The analysis, penned by Kang Hyon Chol as a senior researcher at the ministry-affiliated Association for the Promotion of International Economic and Technological Exchange, provides examples from US dealings with Cambodia, Pakistan, Afghanistan and countries in the Middle East to argue that Washington uses “humanitarian” aid to carry out a “sinister political scheme” around the world.
For example, he claimed that Washington has used the promise of “humanitarian assistance” in order to encourage Syrians to rise up against their government. But such offers are in essence a “smokescreen for pursuing the interference in the internal affairs of the countries concerned,” Kang said.
According to the North Korean researcher, the United States employs foreign aid as a “political tool for subordinating other countries politically and economically.” He notes that in many cases, Washington actually ends up “raking in money” by securing advantageous economic or political conditions in exchange for such “trivial” humanitarian assistance.
He advised that countries with “sufferings and pains” should not turn to the US for help. “In actual practice, many countries have undergone bitter tastes as a result of pinning much hope on the American ‘aid’ and ‘humanitarian assistance’,” Kang argued.
The blunt analysis comes at a time when relations between Washington and Pyongyang continue to show strain, reversing a brief period of dialogue between the two long-time rivals during the Trump administration.
Last month, the country’s minister of foreign affairs, Ri Son-gwon, rejected an offer by America’s envoy to meet “anywhere, anytime,” explaining that Pyongyang is “not considering even the possibility of any contact with the US.” The top North Korean diplomat said that such negotiations would accomplish little aside from “taking up precious time.”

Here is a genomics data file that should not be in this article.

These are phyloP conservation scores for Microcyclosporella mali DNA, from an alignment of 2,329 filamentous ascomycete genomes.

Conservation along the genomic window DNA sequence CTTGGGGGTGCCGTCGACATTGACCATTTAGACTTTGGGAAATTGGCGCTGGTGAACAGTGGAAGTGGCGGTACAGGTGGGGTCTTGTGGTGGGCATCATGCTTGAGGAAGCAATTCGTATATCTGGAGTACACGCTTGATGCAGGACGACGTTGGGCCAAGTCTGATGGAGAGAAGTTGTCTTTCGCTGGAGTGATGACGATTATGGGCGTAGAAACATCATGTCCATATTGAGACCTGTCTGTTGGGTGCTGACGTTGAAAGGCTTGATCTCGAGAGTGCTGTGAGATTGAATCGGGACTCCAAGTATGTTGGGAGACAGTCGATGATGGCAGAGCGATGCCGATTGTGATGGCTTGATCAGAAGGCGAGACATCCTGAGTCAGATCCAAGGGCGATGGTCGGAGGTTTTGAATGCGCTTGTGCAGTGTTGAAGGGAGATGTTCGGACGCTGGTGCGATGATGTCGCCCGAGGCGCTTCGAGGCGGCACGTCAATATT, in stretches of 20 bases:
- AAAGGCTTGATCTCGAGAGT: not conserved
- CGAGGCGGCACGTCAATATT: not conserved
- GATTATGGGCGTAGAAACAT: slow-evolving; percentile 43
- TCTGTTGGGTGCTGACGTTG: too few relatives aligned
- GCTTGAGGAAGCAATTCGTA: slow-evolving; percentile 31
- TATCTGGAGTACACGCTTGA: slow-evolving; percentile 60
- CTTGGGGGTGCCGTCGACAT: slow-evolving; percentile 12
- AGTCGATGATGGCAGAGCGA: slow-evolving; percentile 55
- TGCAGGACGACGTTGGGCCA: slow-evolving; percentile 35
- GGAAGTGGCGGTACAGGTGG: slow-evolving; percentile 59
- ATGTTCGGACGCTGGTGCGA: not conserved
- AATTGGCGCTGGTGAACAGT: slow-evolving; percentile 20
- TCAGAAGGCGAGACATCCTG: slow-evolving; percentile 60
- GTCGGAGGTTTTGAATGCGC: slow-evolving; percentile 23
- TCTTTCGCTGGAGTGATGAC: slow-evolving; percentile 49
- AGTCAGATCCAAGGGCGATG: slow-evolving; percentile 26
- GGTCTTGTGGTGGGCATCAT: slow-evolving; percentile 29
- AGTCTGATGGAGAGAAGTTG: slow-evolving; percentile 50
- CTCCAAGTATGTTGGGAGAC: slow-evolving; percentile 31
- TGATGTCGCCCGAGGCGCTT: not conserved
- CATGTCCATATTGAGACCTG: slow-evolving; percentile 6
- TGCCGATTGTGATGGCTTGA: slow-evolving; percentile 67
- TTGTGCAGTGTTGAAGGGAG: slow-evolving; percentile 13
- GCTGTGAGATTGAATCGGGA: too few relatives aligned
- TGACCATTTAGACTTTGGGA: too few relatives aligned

The United States has previously offered to lift sanctions and provide aid to North Korea on the condition that the hermit kingdom take steps towards denuclearization. Pyongyang has rejected such proposals as impossible under the current military tensions in the region.
The issue of humanitarian aid has become more pressing amid the coronavirus pandemic. North Korean leader Kim Jong-un has publicly acknowledged that the country is facing a food shortage due to the health crisis and a recent typhoon. The country has so far shown no interest in accepting help from South Korea or the United States, though it has received some aid from China and Russia.
Like this story? Share it with a friend!
© 2021, paradox. All rights reserved.